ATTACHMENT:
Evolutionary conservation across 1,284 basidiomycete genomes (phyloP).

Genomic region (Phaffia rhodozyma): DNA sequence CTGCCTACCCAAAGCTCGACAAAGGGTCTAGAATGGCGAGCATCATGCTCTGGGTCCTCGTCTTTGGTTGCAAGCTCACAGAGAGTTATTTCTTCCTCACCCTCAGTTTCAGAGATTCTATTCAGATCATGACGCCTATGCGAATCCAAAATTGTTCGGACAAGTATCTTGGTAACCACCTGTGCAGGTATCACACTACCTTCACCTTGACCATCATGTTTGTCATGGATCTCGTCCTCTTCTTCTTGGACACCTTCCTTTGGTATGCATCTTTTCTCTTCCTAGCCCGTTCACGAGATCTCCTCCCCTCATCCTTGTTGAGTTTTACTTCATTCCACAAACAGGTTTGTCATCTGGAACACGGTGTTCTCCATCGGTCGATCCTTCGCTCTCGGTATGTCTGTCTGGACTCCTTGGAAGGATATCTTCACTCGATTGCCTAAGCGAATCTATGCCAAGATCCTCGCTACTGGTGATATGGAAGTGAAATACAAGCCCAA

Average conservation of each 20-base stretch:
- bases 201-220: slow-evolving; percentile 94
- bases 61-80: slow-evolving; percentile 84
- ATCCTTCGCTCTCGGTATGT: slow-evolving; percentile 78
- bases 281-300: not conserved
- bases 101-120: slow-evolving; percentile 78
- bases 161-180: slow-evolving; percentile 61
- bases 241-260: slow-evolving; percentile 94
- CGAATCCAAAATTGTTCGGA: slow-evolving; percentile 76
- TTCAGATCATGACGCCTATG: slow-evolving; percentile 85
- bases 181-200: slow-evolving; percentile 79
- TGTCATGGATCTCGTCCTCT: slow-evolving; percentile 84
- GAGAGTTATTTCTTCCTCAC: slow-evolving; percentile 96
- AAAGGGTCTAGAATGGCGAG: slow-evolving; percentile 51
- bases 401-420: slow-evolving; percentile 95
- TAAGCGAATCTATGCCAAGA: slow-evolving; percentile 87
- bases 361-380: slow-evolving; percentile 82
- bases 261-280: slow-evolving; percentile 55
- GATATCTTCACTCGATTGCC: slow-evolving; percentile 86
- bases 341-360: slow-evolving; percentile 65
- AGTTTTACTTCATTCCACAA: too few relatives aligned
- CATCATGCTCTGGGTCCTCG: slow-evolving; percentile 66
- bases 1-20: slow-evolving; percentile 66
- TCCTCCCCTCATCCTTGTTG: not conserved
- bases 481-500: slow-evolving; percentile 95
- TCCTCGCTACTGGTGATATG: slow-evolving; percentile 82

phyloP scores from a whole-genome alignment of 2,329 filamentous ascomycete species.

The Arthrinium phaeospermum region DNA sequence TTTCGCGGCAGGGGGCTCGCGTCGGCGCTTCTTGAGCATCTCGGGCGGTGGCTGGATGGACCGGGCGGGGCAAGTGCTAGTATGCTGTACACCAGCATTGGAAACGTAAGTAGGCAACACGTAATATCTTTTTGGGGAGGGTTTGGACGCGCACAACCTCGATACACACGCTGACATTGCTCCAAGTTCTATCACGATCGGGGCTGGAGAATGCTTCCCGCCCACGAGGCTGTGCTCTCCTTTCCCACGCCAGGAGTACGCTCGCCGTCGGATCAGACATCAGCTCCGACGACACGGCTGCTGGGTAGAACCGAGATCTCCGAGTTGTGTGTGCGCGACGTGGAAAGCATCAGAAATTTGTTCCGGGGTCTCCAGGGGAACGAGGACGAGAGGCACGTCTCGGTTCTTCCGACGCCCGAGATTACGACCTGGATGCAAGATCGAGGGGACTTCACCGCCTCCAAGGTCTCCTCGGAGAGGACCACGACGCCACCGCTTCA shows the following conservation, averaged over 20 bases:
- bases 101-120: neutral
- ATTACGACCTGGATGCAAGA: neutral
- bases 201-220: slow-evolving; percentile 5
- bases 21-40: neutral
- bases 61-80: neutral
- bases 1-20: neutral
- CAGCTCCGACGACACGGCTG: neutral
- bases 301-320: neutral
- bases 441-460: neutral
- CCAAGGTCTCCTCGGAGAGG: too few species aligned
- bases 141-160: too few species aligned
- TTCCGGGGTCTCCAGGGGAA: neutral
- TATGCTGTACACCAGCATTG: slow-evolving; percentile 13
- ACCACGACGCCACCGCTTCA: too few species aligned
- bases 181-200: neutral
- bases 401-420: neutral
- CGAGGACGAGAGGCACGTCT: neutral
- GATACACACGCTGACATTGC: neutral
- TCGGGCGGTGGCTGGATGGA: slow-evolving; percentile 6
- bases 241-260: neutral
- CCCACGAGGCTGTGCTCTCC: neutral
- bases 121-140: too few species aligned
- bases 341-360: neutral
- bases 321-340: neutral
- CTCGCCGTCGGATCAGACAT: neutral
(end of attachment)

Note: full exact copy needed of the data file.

Evolutionary conservation across 1,284 basidiomycete genomes (phyloP).

Genomic region (Phaffia rhodozyma): DNA sequence CTGCCTACCCAAAGCTCGACAAAGGGTCTAGAATGGCGAGCATCATGCTCTGGGTCCTCGTCTTTGGTTGCAAGCTCACAGAGAGTTATTTCTTCCTCACCCTCAGTTTCAGAGATTCTATTCAGATCATGACGCCTATGCGAATCCAAAATTGTTCGGACAAGTATCTTGGTAACCACCTGTGCAGGTATCACACTACCTTCACCTTGACCATCATGTTTGTCATGGATCTCGTCCTCTTCTTCTTGGACACCTTCCTTTGGTATGCATCTTTTCTCTTCCTAGCCCGTTCACGAGATCTCCTCCCCTCATCCTTGTTGAGTTTTACTTCATTCCACAAACAGGTTTGTCATCTGGAACACGGTGTTCTCCATCGGTCGATCCTTCGCTCTCGGTATGTCTGTCTGGACTCCTTGGAAGGATATCTTCACTCGATTGCCTAAGCGAATCTATGCCAAGATCCTCGCTACTGGTGATATGGAAGTGAAATACAAGCCCAA

Average conservation of each 20-base stretch:
- bases 201-220: slow-evolving; percentile 94
- bases 61-80: slow-evolving; percentile 84
- ATCCTTCGCTCTCGGTATGT: slow-evolving; percentile 78
- bases 281-300: not conserved
- bases 101-120: slow-evolving; percentile 78
- bases 161-180: slow-evolving; percentile 61
- bases 241-260: slow-evolving; percentile 94
- CGAATCCAAAATTGTTCGGA: slow-evolving; percentile 76
- TTCAGATCATGACGCCTATG: slow-evolving; percentile 85
- bases 181-200: slow-evolving; percentile 79
- TGTCATGGATCTCGTCCTCT: slow-evolving; percentile 84
- GAGAGTTATTTCTTCCTCAC: slow-evolving; percentile 96
- AAAGGGTCTAGAATGGCGAG: slow-evolving; percentile 51
- bases 401-420: slow-evolving; percentile 95
- TAAGCGAATCTATGCCAAGA: slow-evolving; percentile 87
- bases 361-380: slow-evolving; percentile 82
- bases 261-280: slow-evolving; percentile 55
- GATATCTTCACTCGATTGCC: slow-evolving; percentile 86
- bases 341-360: slow-evolving; percentile 65
- AGTTTTACTTCATTCCACAA: too few relatives aligned
- CATCATGCTCTGGGTCCTCG: slow-evolving; percentile 66
- bases 1-20: slow-evolving; percentile 66
- TCCTCCCCTCATCCTTGTTG: not conserved
- bases 481-500: slow-evolving; percentile 95
- TCCTCGCTACTGGTGATATG: slow-evolving; percentile 82

phyloP scores from a whole-genome alignment of 2,329 filamentous ascomycete species.

The Arthrinium phaeospermum region DNA sequence TTTCGCGGCAGGGGGCTCGCGTCGGCGCTTCTTGAGCATCTCGGGCGGTGGCTGGATGGACCGGGCGGGGCAAGTGCTAGTATGCTGTACACCAGCATTGGAAACGTAAGTAGGCAACACGTAATATCTTTTTGGGGAGGGTTTGGACGCGCACAACCTCGATACACACGCTGACATTGCTCCAAGTTCTATCACGATCGGGGCTGGAGAATGCTTCCCGCCCACGAGGCTGTGCTCTCCTTTCCCACGCCAGGAGTACGCTCGCCGTCGGATCAGACATCAGCTCCGACGACACGGCTGCTGGGTAGAACCGAGATCTCCGAGTTGTGTGTGCGCGACGTGGAAAGCATCAGAAATTTGTTCCGGGGTCTCCAGGGGAACGAGGACGAGAGGCACGTCTCGGTTCTTCCGACGCCCGAGATTACGACCTGGATGCAAGATCGAGGGGACTTCACCGCCTCCAAGGTCTCCTCGGAGAGGACCACGACGCCACCGCTTCA shows the following conservation, averaged over 20 bases:
- bases 101-120: neutral
- ATTACGACCTGGATGCAAGA: neutral
- bases 201-220: slow-evolving; percentile 5
- bases 21-40: neutral
- bases 61-80: neutral
- bases 1-20: neutral
- CAGCTCCGACGACACGGCTG: neutral
- bases 301-320: neutral
- bases 441-460: neutral
- CCAAGGTCTCCTCGGAGAGG: too few species aligned
- bases 141-160: too few species aligned
- TTCCGGGGTCTCCAGGGGAA: neutral
- TATGCTGTACACCAGCATTG: slow-evolving; percentile 13
- ACCACGACGCCACCGCTTCA: too few species aligned
- bases 181-200: neutral
- bases 401-420: neutral
- CGAGGACGAGAGGCACGTCT: neutral
- GATACACACGCTGACATTGC: neutral
- TCGGGCGGTGGCTGGATGGA: slow-evolving; percentile 6
- bases 241-260: neutral
- CCCACGAGGCTGTGCTCTCC: neutral
- bases 121-140: too few species aligned
- bases 341-360: neutral
- bases 321-340: neutral
- CTCGCCGTCGGATCAGACAT: neutral